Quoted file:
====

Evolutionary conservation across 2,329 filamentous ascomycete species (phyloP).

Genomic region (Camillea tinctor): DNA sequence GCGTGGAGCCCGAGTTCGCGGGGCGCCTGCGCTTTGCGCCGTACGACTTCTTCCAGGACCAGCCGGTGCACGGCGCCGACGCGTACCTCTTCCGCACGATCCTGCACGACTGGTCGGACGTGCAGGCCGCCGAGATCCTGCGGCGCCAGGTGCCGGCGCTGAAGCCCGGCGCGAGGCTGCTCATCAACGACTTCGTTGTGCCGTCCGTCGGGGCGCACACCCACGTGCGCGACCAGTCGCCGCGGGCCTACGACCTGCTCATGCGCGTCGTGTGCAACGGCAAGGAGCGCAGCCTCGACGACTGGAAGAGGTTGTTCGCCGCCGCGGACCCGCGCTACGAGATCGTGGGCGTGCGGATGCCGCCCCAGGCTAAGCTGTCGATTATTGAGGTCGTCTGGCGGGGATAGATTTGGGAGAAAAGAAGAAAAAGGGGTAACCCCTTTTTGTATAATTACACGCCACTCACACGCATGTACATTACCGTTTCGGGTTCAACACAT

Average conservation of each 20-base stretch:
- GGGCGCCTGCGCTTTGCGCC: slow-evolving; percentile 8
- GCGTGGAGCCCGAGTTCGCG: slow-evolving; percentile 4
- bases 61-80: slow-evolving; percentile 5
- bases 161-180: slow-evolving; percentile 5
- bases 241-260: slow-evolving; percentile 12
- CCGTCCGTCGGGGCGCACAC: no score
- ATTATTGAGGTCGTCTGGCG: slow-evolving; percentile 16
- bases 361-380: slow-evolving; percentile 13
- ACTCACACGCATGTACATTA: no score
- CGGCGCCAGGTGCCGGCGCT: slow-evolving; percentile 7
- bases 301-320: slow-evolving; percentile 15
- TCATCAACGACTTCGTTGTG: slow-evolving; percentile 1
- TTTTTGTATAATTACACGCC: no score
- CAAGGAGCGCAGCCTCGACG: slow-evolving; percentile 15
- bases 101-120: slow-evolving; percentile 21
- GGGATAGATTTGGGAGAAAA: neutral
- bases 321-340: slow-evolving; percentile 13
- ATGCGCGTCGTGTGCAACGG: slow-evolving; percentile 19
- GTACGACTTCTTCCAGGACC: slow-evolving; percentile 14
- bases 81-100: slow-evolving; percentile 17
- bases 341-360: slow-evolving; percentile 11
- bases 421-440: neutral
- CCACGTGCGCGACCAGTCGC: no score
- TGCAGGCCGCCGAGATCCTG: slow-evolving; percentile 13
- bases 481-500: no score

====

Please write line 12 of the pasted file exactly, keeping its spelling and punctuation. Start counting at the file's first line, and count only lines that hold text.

- ACTCACACGCATGTACATTA: no score